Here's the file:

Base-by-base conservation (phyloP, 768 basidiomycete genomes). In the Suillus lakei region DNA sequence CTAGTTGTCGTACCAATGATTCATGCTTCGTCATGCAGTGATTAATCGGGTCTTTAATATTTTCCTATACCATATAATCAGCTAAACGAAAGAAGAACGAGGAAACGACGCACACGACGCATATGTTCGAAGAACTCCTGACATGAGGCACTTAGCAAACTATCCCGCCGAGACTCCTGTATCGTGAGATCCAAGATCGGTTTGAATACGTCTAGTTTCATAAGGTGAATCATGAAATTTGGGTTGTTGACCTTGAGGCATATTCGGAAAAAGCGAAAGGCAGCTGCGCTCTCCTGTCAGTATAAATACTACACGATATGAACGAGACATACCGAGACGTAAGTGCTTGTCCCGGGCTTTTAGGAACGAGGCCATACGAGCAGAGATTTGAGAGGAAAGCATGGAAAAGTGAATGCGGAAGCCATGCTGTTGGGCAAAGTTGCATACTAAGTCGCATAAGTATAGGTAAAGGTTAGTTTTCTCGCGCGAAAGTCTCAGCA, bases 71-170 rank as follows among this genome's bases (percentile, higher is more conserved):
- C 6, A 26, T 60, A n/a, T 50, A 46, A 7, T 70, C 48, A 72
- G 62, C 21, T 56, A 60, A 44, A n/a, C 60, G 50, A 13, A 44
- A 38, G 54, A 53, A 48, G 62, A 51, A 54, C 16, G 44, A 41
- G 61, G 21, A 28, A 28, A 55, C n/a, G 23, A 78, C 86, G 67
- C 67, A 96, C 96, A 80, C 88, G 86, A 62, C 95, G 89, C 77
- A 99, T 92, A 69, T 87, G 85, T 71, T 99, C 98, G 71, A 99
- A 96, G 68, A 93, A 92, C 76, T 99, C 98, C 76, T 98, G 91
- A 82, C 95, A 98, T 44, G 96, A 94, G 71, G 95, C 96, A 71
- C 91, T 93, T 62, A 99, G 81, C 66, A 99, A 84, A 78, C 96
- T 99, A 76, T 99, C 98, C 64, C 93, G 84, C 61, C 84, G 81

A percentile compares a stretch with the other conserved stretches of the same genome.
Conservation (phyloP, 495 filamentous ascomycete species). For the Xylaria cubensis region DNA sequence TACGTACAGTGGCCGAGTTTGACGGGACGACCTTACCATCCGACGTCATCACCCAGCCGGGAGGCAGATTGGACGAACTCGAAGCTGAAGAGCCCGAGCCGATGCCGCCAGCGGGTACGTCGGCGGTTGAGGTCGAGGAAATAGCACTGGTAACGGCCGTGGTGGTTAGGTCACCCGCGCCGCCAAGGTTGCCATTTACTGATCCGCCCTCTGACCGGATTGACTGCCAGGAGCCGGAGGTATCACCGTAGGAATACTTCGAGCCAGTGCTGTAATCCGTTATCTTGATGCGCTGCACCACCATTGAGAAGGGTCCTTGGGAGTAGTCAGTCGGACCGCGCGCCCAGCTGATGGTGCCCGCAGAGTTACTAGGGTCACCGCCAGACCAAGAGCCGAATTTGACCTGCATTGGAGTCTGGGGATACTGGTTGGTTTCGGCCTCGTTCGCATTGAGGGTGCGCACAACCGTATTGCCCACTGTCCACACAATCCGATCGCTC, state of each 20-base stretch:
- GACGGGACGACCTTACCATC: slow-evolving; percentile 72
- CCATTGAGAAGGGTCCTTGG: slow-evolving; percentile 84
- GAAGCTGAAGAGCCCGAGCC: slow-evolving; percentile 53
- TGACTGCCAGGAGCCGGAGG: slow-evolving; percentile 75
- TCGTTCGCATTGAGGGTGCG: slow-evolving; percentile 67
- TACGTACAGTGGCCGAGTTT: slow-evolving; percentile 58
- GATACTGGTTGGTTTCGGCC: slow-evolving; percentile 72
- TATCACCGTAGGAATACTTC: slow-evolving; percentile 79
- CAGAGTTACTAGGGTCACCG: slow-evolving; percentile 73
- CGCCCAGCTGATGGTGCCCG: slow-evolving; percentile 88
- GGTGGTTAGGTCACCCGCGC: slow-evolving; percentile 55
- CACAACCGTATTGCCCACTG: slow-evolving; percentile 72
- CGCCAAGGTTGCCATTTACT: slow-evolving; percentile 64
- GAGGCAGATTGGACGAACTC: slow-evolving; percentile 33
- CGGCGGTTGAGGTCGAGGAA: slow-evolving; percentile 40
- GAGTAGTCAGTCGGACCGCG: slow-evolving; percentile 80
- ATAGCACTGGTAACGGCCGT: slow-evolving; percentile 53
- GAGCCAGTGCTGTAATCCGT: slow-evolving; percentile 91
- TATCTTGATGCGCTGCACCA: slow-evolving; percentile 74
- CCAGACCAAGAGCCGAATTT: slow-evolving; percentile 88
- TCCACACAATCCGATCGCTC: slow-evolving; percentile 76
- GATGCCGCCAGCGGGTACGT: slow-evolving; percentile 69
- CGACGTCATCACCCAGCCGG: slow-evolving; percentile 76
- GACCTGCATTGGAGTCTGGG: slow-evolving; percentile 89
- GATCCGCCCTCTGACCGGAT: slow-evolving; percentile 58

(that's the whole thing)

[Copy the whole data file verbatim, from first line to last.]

Base-by-base conservation (phyloP, 768 basidiomycete genomes). In the Suillus lakei region DNA sequence CTAGTTGTCGTACCAATGATTCATGCTTCGTCATGCAGTGATTAATCGGGTCTTTAATATTTTCCTATACCATATAATCAGCTAAACGAAAGAAGAACGAGGAAACGACGCACACGACGCATATGTTCGAAGAACTCCTGACATGAGGCACTTAGCAAACTATCCCGCCGAGACTCCTGTATCGTGAGATCCAAGATCGGTTTGAATACGTCTAGTTTCATAAGGTGAATCATGAAATTTGGGTTGTTGACCTTGAGGCATATTCGGAAAAAGCGAAAGGCAGCTGCGCTCTCCTGTCAGTATAAATACTACACGATATGAACGAGACATACCGAGACGTAAGTGCTTGTCCCGGGCTTTTAGGAACGAGGCCATACGAGCAGAGATTTGAGAGGAAAGCATGGAAAAGTGAATGCGGAAGCCATGCTGTTGGGCAAAGTTGCATACTAAGTCGCATAAGTATAGGTAAAGGTTAGTTTTCTCGCGCGAAAGTCTCAGCA, bases 71-170 rank as follows among this genome's bases (percentile, higher is more conserved):
- C 6, A 26, T 60, A n/a, T 50, A 46, A 7, T 70, C 48, A 72
- G 62, C 21, T 56, A 60, A 44, A n/a, C 60, G 50, A 13, A 44
- A 38, G 54, A 53, A 48, G 62, A 51, A 54, C 16, G 44, A 41
- G 61, G 21, A 28, A 28, A 55, C n/a, G 23, A 78, C 86, G 67
- C 67, A 96, C 96, A 80, C 88, G 86, A 62, C 95, G 89, C 77
- A 99, T 92, A 69, T 87, G 85, T 71, T 99, C 98, G 71, A 99
- A 96, G 68, A 93, A 92, C 76, T 99, C 98, C 76, T 98, G 91
- A 82, C 95, A 98, T 44, G 96, A 94, G 71, G 95, C 96, A 71
- C 91, T 93, T 62, A 99, G 81, C 66, A 99, A 84, A 78, C 96
- T 99, A 76, T 99, C 98, C 64, C 93, G 84, C 61, C 84, G 81

A percentile compares a stretch with the other conserved stretches of the same genome.
Conservation (phyloP, 495 filamentous ascomycete species). For the Xylaria cubensis region DNA sequence TACGTACAGTGGCCGAGTTTGACGGGACGACCTTACCATCCGACGTCATCACCCAGCCGGGAGGCAGATTGGACGAACTCGAAGCTGAAGAGCCCGAGCCGATGCCGCCAGCGGGTACGTCGGCGGTTGAGGTCGAGGAAATAGCACTGGTAACGGCCGTGGTGGTTAGGTCACCCGCGCCGCCAAGGTTGCCATTTACTGATCCGCCCTCTGACCGGATTGACTGCCAGGAGCCGGAGGTATCACCGTAGGAATACTTCGAGCCAGTGCTGTAATCCGTTATCTTGATGCGCTGCACCACCATTGAGAAGGGTCCTTGGGAGTAGTCAGTCGGACCGCGCGCCCAGCTGATGGTGCCCGCAGAGTTACTAGGGTCACCGCCAGACCAAGAGCCGAATTTGACCTGCATTGGAGTCTGGGGATACTGGTTGGTTTCGGCCTCGTTCGCATTGAGGGTGCGCACAACCGTATTGCCCACTGTCCACACAATCCGATCGCTC, state of each 20-base stretch:
- GACGGGACGACCTTACCATC: slow-evolving; percentile 72
- CCATTGAGAAGGGTCCTTGG: slow-evolving; percentile 84
- GAAGCTGAAGAGCCCGAGCC: slow-evolving; percentile 53
- TGACTGCCAGGAGCCGGAGG: slow-evolving; percentile 75
- TCGTTCGCATTGAGGGTGCG: slow-evolving; percentile 67
- TACGTACAGTGGCCGAGTTT: slow-evolving; percentile 58
- GATACTGGTTGGTTTCGGCC: slow-evolving; percentile 72
- TATCACCGTAGGAATACTTC: slow-evolving; percentile 79
- CAGAGTTACTAGGGTCACCG: slow-evolving; percentile 73
- CGCCCAGCTGATGGTGCCCG: slow-evolving; percentile 88
- GGTGGTTAGGTCACCCGCGC: slow-evolving; percentile 55
- CACAACCGTATTGCCCACTG: slow-evolving; percentile 72
- CGCCAAGGTTGCCATTTACT: slow-evolving; percentile 64
- GAGGCAGATTGGACGAACTC: slow-evolving; percentile 33
- CGGCGGTTGAGGTCGAGGAA: slow-evolving; percentile 40
- GAGTAGTCAGTCGGACCGCG: slow-evolving; percentile 80
- ATAGCACTGGTAACGGCCGT: slow-evolving; percentile 53
- GAGCCAGTGCTGTAATCCGT: slow-evolving; percentile 91
- TATCTTGATGCGCTGCACCA: slow-evolving; percentile 74
- CCAGACCAAGAGCCGAATTT: slow-evolving; percentile 88
- TCCACACAATCCGATCGCTC: slow-evolving; percentile 76
- GATGCCGCCAGCGGGTACGT: slow-evolving; percentile 69
- CGACGTCATCACCCAGCCGG: slow-evolving; percentile 76
- GACCTGCATTGGAGTCTGGG: slow-evolving; percentile 89
- GATCCGCCCTCTGACCGGAT: slow-evolving; percentile 58